After a loss to the Cardinals two days earlier ended their five-game winning streak, the Cubs resumed the winning against the Brewers by pounding out 13 hits.
The win improved the Cubs' record to 88-62, and they remained six games behind the first-place Cardinals. They were two games behind the Pirates for the first wild card, and led the Giants for the second wild card by 10½ games. Their magic number to clinch a playoff berth was reduced to four.
This one didn't start out well. Jason Hammel gave up hits to the first two Brewers batters he faced and then made a poor pickoff throw and so the Cubs trailed 1-0 after just 16 Hammel pitches. (Why the Cubs were so concerned with baserunner Logan Schafer, who isn't particularly fast and has one stolen base in 60 games this year, is another matter.) Hammel settled down to strike out the next two hitters, but Domingo Santana singled in a second Milwaukee run.
The Cubs then did what good, playoff-caliber teams do, and what I particularly remember the 1984 Cubs doing. That year, they gave up runs in the top of the first at home quite a few times. But you always had the feeling that it didn't matter, they'd get those runs back. And Monday night, the Cubs made two more errors -- and they wound up not mattering at all.
In this one, it didn't happen right away, but all three Cubs hitters in the first inning hit the ball hard. In the second, Brewers starter Wily Peralta lost command. He wound up issuing three walks, and Starlin Castro and Dexter Fowler hit RBI doubles to make it 3-2 Cubs. Fowler's double had to be reversed on video review:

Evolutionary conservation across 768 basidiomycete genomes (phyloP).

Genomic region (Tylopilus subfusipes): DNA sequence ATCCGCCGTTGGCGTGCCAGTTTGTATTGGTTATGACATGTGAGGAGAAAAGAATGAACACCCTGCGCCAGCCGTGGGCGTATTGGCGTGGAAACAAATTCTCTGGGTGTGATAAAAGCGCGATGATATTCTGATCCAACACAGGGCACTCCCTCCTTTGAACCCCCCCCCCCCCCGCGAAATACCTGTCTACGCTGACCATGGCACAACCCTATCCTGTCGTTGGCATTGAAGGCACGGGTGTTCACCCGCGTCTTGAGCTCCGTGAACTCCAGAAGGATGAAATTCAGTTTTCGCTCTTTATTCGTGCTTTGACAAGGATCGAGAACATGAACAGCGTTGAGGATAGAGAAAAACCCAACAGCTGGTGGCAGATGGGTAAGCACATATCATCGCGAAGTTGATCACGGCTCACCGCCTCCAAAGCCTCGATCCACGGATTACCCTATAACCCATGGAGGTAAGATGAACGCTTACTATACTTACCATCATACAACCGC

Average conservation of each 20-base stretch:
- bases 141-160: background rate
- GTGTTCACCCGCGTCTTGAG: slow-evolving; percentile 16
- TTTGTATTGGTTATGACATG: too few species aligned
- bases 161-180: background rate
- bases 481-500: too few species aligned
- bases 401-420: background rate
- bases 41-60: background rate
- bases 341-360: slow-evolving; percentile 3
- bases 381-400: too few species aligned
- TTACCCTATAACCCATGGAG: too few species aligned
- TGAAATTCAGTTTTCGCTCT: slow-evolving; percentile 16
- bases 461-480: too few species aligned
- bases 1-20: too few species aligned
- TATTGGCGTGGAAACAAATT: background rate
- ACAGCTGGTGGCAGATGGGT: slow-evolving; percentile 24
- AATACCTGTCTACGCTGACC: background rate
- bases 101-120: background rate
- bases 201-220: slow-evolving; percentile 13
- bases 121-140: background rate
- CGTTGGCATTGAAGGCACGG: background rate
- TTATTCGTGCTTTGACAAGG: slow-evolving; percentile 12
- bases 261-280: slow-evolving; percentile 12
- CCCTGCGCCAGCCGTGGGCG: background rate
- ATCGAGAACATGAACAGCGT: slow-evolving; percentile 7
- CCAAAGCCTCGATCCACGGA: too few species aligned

You could see Fowler pointing at the dugout immediately after the call. He knew he was safe. It didn't result in any more runs, but the Cubs had the lead, and extended it to 4-2 in the next inning on a bases-loaded walk to Addison Russell.
Even after the Brewers tied the game on a two-run homer by Adam Lind in the fifth, there was the sense in the crowd, and perhaps with you too, that the Cubs would get those runs right back, and they did, on a sac fly RBI from Castro and a single by Miguel Montero.
The Cubs put the exclamation point on their 9-5 win over the Brewers in the seventh inning. Jorge Soler, whose duty since his return from an oblique injury has been limited (rightly so, I think), pinch-hit for Montero after Anthony Rizzo led off the inning with a single and Castro hit his second double of the game. Soler smashed a three-run homer, his ninth, to complete the Cubs' scoring. Since he came back from a rehab assignment, Soler is 2-for-5 in four games (one start) -- both homers. Oblique injuries are tricky and I think the Cubs are right to play Soler sparingly, but if he can hit like this in limited duty... that's a real bench weapon the Cubs would have in the postseason.
Also, it was nice to see Rizzo go 3-for-3. He had been in a bit of a slump on the last road trip, but now has a seven-game hitting streak in which he's hitting .500/.606/.750 (12-for-24 with three doubles, a home run, six walks and seven RBI).
Tommy Hunter gave up a leadoff homer to Khris Davis in the eighth to bring the Brewers within four runs, and that only continued the motivation of some inebriated patrons in the left-field bleachers who had been giving Davis grief all game. For Davis' part, he stood staring in bemusement at the bleacher antics, at one point throwing a practice baseball into the seats. It was promptly thrown back. Dumb, in my view, but fun was being had by all on a night that had the coolish touch of early autumn in the air.